Wilderness and Wildlife

A Voyageur Cycling Route Experience

A great reverence for the wild spaces is common amongst those who have the privilege of spending time in the North. Northeastern Ontario is such a place with large tracts of forest, flowing rivers and lively wetlands teeming with wildlife – a place to connect with nature  and unwind as you paddle and hike along wilderness trails of the upper French River and Lake Nipissing’s west arm.


Paddle Wild Waters

Upper French River

Flowing from Lake Nipissing to Georgian Bay, the French River holds a place in history as a transportation and trade route rich in legend and folklore. Home to the Anishinaabe of Dokis First Nation and renowned for its many islands, quiet bays, wind-swept pines and ancient rock formations, the Upper French River is a wilderness trails adventure with countless opportunities for paddlers.

Backcountry campsites are scattered along the shore within French River Provincial Park. A backcountry camp permit is required if staying within French River Provincial Park and can be purchased from Ontario Parks online.

Restoule River / Upper French Loop

The Restoule River / Upper French Loop is backcountry route taking paddlers to the seldom travelled backwaters of Restoule Provincial Park. The trip generally takes between 4 – 6 days and requires intermediate canoe tripping skills to navigate the route between Shoal Creek and Stormy Lake that does not receive any maintenance and can become unnavigable at certain times of the year. Ontario based paddling legend Kevin Callan known these days by his social media handle @KCHappyCamper recounts just such an adventure during an early spring trip in his book “A Paddler’s Guide to Killarney and the French River”.

Muskrat Creek – Mashkinonje Provincial Park

Explore the 2.5km wetland extending into Lake Nipissing while kayaking Muskrat Creek. It is common to see large birds of prey such as osprey and harriers along the marsh. Paddlers can continue around the entire coast of Mashkinonje Provincial Park on Lake Nipissing’s West Arm.

Hike Wilderness Trails

The area around the Lake Nipissing’s West Arm and the Upper French River has some of the best wilderness hiking opportunities for adventurer seekers comfortable to navigate wilderness trails with little maintenance.

Mashkinonje Provincial Park Trails

Mashkinonje – meaning Muskellunge – Provincial Park is classified as a natural environment permitting low intensity recreational activities including over 35km of wilderness trails for hiking.

Loudon Peatland Trail on the east side of Highway 64 is the most developed in the network. The interpretive trail offers a tranquil escape with boardwalks and lookouts to the expansive wetland teeming with life. A series of wilderness trails ranging in length from 2-5+km loops around the west side of the park, along the shoreline and into the interior with rock ridges and valley wetlands. The trails can be accessed by land or water.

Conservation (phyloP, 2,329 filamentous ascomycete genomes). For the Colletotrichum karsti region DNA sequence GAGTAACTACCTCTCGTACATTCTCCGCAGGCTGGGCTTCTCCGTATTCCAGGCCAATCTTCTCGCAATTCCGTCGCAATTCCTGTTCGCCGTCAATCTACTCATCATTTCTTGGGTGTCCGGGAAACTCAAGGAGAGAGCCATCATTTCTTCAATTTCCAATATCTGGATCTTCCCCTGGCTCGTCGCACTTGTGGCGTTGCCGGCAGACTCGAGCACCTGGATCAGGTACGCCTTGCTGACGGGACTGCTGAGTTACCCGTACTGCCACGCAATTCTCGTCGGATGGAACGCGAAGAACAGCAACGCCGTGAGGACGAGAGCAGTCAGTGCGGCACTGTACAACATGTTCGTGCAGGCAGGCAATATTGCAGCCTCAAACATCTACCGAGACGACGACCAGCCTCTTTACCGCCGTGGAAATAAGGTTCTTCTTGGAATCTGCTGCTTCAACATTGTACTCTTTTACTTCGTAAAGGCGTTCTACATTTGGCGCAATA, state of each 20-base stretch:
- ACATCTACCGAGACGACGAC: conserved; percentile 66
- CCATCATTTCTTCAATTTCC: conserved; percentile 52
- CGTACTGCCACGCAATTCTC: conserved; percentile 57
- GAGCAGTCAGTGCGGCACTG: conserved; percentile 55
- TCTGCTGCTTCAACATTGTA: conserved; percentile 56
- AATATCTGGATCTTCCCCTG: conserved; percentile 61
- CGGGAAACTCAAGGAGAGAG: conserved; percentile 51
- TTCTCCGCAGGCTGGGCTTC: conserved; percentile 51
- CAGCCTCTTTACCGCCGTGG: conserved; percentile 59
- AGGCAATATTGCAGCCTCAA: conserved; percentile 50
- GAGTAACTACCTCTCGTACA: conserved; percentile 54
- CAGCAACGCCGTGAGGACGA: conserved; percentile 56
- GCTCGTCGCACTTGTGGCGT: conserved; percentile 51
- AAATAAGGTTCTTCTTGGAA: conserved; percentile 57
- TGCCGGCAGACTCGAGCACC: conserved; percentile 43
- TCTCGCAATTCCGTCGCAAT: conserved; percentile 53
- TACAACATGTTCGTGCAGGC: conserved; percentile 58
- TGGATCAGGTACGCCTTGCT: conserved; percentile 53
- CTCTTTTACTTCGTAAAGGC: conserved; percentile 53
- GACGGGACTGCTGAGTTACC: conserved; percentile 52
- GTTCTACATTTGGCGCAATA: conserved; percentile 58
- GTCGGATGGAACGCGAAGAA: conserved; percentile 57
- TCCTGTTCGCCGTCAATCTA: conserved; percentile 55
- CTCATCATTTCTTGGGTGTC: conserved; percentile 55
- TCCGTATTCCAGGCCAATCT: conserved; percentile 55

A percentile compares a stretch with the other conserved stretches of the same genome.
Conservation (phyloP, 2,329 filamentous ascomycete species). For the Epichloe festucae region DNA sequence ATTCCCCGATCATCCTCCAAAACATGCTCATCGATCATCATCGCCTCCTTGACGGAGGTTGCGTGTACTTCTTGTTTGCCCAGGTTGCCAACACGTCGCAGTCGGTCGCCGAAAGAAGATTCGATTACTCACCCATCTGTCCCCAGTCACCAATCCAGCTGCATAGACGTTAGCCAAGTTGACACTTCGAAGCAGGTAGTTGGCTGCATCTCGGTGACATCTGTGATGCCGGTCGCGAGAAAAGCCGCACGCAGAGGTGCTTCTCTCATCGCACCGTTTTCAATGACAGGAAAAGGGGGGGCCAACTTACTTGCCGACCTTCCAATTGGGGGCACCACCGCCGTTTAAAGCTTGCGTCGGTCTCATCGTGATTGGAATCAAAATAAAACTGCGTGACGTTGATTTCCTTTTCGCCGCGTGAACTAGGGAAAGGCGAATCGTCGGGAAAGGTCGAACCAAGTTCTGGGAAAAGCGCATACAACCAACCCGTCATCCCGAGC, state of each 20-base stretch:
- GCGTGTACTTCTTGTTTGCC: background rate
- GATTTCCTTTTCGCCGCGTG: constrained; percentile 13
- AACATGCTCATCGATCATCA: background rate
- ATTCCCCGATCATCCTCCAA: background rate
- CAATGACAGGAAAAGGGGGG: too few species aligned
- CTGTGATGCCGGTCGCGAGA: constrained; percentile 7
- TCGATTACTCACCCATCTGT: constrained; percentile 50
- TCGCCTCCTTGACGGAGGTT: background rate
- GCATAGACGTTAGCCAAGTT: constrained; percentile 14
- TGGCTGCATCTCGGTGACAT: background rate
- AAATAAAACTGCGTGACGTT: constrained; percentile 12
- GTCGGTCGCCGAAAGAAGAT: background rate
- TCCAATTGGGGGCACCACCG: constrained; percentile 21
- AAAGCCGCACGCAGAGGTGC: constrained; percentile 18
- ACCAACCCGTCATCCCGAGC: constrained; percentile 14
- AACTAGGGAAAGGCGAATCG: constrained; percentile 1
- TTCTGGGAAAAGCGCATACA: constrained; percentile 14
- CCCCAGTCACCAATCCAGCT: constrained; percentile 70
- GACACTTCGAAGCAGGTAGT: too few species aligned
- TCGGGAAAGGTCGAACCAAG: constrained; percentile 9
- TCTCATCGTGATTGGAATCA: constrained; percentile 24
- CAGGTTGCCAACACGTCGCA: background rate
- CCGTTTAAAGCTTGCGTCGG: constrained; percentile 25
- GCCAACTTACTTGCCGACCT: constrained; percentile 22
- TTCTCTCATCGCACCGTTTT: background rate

The trails are cared for by volunteers of the Friends of Mashkinonje.

Dokis First Nation Trails

Dokis First Nation has a series of wilderness trails for hikers. The Tikibi – Ojibway for Springwater – and Chaudière trails are short 2+km loop trails with beautiful views of the French River and the famous Chaudière Dam. The Papase Trail – Ojibway for Woodpecker – is an 18km wilderness hike that leads to the beautiful Five Finger Rapids, or Zoongininjii in Ojibway meaning Manitou’s strong hand. The trail is minimally developed and requires a moderate degree of preparation. There are two campsites along the trail.

A permit is required for the hiking trails and camping within Dokis First Nation and can be obtained by calling (705) 763 2575 or by email to trails@dokis.ca.

Restoule Provincial Park Trails

There are a variety of fully developed hiking trails at Restoule Provincial Park for every level, all offering something a little different. The Tower Trail is a favourite trail with stunning views of the Restoule River from atop granite cliffs on Stormy Lake.

Loring Deer Yard

Home to 10,000 white-tailed deer who “yard up” through the winter, the Loring Deer Yard is a serene area where these beautiful animals gather for mutual protection against the harsher weather to come and the potential lack of food. The Deer Yard features 3.6km of trails on Crown Land that wind around stunning wetlands through a beautiful hemlock forest.

Cycle Quiet Roads

Vive le Nord! is a  self-guided cycling route celebrating the region’s Francophone history and culture with a smooth road ride alongside the West arm of Lake Nipissing following parts of the Voyageur Cycling Route. Riding along quiet country roads, surrounded by corn fields, horses and sunflowers, and through rugged Northern forests with the water never far from view, it is a route to find solitude and recharge.